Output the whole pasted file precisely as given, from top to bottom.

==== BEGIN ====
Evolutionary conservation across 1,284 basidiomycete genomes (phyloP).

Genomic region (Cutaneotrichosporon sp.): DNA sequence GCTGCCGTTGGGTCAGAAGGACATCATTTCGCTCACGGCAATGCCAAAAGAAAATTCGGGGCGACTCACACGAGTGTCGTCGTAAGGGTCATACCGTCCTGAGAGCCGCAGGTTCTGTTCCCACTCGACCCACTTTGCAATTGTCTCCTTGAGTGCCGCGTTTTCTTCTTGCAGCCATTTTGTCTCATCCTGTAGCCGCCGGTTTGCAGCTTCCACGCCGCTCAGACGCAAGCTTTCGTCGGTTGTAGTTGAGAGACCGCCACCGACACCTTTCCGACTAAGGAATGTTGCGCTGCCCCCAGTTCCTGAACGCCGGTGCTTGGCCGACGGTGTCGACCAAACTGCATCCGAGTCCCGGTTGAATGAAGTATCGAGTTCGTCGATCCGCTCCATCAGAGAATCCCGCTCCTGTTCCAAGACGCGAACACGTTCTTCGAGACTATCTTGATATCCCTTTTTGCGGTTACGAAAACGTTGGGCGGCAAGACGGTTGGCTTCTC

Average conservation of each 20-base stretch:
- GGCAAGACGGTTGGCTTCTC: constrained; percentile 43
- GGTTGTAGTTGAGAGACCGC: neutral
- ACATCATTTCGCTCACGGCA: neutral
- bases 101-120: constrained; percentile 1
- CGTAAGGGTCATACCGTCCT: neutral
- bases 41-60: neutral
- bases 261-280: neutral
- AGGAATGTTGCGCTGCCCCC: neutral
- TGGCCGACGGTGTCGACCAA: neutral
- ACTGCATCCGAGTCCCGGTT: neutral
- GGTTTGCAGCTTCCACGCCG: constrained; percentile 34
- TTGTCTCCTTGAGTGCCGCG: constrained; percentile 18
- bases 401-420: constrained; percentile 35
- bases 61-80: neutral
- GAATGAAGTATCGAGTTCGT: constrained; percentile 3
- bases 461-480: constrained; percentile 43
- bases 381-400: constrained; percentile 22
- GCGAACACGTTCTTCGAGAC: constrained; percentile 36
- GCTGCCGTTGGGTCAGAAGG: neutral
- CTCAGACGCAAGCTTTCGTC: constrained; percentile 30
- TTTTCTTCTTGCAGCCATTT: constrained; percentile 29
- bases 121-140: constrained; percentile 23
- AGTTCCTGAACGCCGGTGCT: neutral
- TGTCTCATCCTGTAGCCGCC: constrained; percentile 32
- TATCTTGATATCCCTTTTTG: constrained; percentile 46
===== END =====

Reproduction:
Evolutionary conservation across 1,284 basidiomycete genomes (phyloP).

Genomic region (Cutaneotrichosporon sp.): DNA sequence GCTGCCGTTGGGTCAGAAGGACATCATTTCGCTCACGGCAATGCCAAAAGAAAATTCGGGGCGACTCACACGAGTGTCGTCGTAAGGGTCATACCGTCCTGAGAGCCGCAGGTTCTGTTCCCACTCGACCCACTTTGCAATTGTCTCCTTGAGTGCCGCGTTTTCTTCTTGCAGCCATTTTGTCTCATCCTGTAGCCGCCGGTTTGCAGCTTCCACGCCGCTCAGACGCAAGCTTTCGTCGGTTGTAGTTGAGAGACCGCCACCGACACCTTTCCGACTAAGGAATGTTGCGCTGCCCCCAGTTCCTGAACGCCGGTGCTTGGCCGACGGTGTCGACCAAACTGCATCCGAGTCCCGGTTGAATGAAGTATCGAGTTCGTCGATCCGCTCCATCAGAGAATCCCGCTCCTGTTCCAAGACGCGAACACGTTCTTCGAGACTATCTTGATATCCCTTTTTGCGGTTACGAAAACGTTGGGCGGCAAGACGGTTGGCTTCTC

Average conservation of each 20-base stretch:
- GGCAAGACGGTTGGCTTCTC: constrained; percentile 43
- GGTTGTAGTTGAGAGACCGC: neutral
- ACATCATTTCGCTCACGGCA: neutral
- bases 101-120: constrained; percentile 1
- CGTAAGGGTCATACCGTCCT: neutral
- bases 41-60: neutral
- bases 261-280: neutral
- AGGAATGTTGCGCTGCCCCC: neutral
- TGGCCGACGGTGTCGACCAA: neutral
- ACTGCATCCGAGTCCCGGTT: neutral
- GGTTTGCAGCTTCCACGCCG: constrained; percentile 34
- TTGTCTCCTTGAGTGCCGCG: constrained; percentile 18
- bases 401-420: constrained; percentile 35
- bases 61-80: neutral
- GAATGAAGTATCGAGTTCGT: constrained; percentile 3
- bases 461-480: constrained; percentile 43
- bases 381-400: constrained; percentile 22
- GCGAACACGTTCTTCGAGAC: constrained; percentile 36
- GCTGCCGTTGGGTCAGAAGG: neutral
- CTCAGACGCAAGCTTTCGTC: constrained; percentile 30
- TTTTCTTCTTGCAGCCATTT: constrained; percentile 29
- bases 121-140: constrained; percentile 23
- AGTTCCTGAACGCCGGTGCT: neutral
- TGTCTCATCCTGTAGCCGCC: constrained; percentile 32
- TATCTTGATATCCCTTTTTG: constrained; percentile 46